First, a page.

Rocket netting uses rockets to propel nets over birds attracted to baited areas. After a net has been fired over the birds, the volunteers secure the net, remove the birds and bring them to a biologist who determines each bird's age and gender before banding it.

An abundance of volunteers made rocket netting possible, but this capture technique also opened the door for a whole new age group of volunteers, specifically kids. Rocket netting is less strenuous for both volunteers and wood ducks. It's also a great parent/child activity because parents and youngsters work directly with the birds. Brood traps, in contrast, require little contact with the birds.

Thanks to the addition of rocket netting, volunteers and area staff banded 386 wood ducks in 1999.

Along with its benefits for volunteers, 1999 also was beneficial to wood ducks. That year, seventh- and eighth-grade students of Saint Peter's Catholic School in Fulton established a nest box program on Eagle Bluffs. The students built and installed nest boxes as part of their science and math curriculum.

In the winters of 2000 and 2001, we hosted wood duck box installation days. On these days, the students from Saint Peter's Catholic School arrived in vans and pickup trucks loaded with wood duck boxes, ladders, wood chips, predator flashing and tools. The kids were excited. In addition to learning about wood ducks and other waterfowl and wildlife, they did something positive for the environment.

In 2000, volunteers and area staff banded 366 birds. In 2001, we banded 359 birds. In 2002, volunteers and area staff banded 213 wood ducks. We also relocated several wood duck nesting boxes to more suitable locations.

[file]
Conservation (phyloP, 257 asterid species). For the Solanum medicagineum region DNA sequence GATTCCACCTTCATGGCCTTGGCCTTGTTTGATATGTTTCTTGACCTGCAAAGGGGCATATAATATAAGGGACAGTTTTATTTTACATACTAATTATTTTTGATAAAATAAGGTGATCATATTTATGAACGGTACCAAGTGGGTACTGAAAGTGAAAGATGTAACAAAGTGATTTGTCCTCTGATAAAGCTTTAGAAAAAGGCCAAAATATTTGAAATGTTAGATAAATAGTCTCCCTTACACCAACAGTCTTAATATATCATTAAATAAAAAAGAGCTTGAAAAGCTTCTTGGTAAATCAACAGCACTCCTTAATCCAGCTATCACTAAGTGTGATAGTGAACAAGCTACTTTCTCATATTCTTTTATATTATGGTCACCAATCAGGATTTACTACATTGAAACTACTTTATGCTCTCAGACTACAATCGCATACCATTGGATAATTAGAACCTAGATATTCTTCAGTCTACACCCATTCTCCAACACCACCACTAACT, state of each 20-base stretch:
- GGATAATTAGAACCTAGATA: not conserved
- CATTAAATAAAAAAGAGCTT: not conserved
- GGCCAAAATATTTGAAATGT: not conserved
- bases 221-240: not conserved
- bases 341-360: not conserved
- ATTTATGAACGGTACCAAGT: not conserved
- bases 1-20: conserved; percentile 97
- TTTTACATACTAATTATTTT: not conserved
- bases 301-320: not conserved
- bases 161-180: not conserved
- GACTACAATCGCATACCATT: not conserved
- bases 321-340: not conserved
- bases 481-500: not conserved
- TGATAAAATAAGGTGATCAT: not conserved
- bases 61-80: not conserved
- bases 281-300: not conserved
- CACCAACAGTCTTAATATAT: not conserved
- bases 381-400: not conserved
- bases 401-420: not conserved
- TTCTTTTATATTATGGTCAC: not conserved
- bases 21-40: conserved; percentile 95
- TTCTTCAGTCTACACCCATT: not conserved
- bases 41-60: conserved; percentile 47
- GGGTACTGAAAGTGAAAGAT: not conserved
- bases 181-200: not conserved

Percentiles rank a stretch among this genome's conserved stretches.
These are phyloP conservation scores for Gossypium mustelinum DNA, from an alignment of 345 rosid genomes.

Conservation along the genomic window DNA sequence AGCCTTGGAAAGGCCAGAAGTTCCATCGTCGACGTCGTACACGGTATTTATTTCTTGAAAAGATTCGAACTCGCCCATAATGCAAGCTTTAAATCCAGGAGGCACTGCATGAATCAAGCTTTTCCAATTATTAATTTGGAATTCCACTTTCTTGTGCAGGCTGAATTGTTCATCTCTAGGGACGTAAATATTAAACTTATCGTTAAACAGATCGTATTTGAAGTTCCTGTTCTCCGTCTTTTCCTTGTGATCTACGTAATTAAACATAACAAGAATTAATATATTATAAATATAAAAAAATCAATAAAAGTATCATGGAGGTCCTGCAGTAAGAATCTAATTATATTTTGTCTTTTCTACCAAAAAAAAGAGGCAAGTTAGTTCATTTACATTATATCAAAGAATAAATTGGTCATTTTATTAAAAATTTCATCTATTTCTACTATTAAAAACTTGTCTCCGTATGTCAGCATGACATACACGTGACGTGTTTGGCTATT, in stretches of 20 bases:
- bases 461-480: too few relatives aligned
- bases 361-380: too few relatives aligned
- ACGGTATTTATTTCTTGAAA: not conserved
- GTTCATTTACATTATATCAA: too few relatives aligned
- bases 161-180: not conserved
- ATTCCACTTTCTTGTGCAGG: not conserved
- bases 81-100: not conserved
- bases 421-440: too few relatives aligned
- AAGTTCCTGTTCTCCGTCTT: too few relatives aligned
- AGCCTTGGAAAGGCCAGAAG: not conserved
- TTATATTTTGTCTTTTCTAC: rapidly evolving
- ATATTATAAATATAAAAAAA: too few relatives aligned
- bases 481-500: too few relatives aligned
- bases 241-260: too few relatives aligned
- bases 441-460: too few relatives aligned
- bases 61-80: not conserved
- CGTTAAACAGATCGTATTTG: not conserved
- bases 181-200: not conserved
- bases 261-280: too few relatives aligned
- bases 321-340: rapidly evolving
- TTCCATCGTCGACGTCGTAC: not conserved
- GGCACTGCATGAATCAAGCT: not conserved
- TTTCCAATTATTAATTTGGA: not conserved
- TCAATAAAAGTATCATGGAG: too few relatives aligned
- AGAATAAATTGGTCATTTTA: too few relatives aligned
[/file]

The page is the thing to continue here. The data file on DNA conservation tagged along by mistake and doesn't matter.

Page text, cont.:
About 40 volunteers now participate in the nest box maintenance and banding seasons. Nest box maintenance takes place in mid to late February, when the area hosts "Volunteer Nest Box Day." Under sometimes harsh conditions, volunteers and area staff clean and refill 121 nesting boxes with fresh wood chips and inspect boxes to determine if any repairs are required.

The real fun takes place from July 1 into early September when the banding takes place.

Without the volunteers, the wood duck nesting and banding program wouldn't be nearly as successful as it is. The Eagle Bluffs volunteers are the backbone of our efforts to band more than 300 wood ducks each year.

Data received from band recoveries helps the Conservation Department make decisions that ensure the majestic wood duck will be around for future generations to enjoy.

In today's hustle-and-bustle world, it's refreshing that so many people selflessly give up their free time to volunteer for conservation. The Eagle Bluffs' wood duck volunteers, and other Missourians who volunteer for Conservation Department programs and at Department facilities, are critical to our efforts to conserve Missouri's fish, forest and wildlife resources.

If you would like to help at Eagle Bluffs or volunteer on behalf of conservation, contact your local conservation office for opportunities. If each of us does a little, together we can accomplish a lot.

This Issue's Staff

Editor - Tom Cwynar
Managing Editor - Bryan Hendricks
Art Director - Ara Clark
Artist - Dave Besenger
Artist - Mark Raithel
Photographer - Jim Rathert
Photographer - Cliff White
Staff Writer - Jim Low
Staff Writer - Joan McKee
Circulation - Laura Scheuler